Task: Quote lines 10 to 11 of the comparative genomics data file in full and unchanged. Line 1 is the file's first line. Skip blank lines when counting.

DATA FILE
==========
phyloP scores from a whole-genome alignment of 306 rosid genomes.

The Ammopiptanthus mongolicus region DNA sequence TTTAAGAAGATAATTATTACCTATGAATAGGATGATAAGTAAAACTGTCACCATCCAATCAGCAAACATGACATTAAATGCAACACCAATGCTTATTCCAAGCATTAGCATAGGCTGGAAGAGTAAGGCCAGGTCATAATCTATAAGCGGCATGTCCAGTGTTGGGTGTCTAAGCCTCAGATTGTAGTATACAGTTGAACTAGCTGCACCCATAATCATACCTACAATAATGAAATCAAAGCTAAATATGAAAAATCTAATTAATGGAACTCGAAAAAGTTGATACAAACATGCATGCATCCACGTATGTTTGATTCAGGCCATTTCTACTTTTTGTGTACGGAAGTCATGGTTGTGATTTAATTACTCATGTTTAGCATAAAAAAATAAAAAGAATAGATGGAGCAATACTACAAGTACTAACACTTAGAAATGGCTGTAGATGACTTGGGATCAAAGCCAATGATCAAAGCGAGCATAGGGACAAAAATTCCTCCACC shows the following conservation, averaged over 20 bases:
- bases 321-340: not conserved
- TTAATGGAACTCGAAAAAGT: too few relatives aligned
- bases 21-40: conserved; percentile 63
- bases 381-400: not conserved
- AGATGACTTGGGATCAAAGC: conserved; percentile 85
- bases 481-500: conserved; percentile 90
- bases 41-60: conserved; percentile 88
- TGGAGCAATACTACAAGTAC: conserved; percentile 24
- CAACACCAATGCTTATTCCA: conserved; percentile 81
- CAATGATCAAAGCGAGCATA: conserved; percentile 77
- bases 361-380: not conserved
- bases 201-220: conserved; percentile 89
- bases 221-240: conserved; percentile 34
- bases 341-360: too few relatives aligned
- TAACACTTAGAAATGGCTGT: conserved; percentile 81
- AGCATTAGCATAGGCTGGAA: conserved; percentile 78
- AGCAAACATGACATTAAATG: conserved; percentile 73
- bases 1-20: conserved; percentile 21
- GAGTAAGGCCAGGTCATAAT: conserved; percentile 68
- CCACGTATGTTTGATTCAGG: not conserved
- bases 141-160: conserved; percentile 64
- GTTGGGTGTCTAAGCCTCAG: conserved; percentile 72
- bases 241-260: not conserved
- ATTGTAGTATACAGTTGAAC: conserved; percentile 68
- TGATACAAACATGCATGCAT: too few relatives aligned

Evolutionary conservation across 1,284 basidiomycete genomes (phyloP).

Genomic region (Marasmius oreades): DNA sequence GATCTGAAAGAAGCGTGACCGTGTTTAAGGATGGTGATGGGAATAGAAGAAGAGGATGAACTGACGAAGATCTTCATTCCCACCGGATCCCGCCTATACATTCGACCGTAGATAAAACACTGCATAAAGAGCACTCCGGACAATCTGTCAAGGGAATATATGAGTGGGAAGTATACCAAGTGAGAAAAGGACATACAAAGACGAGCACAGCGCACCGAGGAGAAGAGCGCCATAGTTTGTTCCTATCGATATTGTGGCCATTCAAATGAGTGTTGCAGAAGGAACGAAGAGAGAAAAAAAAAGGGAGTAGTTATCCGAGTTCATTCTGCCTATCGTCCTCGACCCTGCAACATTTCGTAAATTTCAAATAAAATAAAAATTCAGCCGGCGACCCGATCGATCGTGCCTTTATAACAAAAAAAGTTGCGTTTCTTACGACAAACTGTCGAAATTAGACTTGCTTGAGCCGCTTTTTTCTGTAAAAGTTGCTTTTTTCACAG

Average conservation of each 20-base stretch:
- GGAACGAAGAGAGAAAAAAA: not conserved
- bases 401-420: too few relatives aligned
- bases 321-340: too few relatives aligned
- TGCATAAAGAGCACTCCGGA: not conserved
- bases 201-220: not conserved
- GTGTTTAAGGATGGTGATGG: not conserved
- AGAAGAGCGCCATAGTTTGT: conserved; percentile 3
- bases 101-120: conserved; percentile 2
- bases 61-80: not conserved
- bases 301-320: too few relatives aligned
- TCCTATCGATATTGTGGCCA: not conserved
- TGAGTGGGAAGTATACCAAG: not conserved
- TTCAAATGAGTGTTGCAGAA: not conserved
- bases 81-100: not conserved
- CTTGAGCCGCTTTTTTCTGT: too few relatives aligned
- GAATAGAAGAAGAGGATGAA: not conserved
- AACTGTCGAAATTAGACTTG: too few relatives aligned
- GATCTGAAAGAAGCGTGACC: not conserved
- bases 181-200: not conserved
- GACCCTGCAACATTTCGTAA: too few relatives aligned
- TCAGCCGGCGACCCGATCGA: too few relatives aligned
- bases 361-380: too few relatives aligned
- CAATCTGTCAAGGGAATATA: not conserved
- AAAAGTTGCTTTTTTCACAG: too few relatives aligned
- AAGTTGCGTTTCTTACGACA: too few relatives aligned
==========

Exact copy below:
- TGGAGCAATACTACAAGTAC: conserved; percentile 24
- CAACACCAATGCTTATTCCA: conserved; percentile 81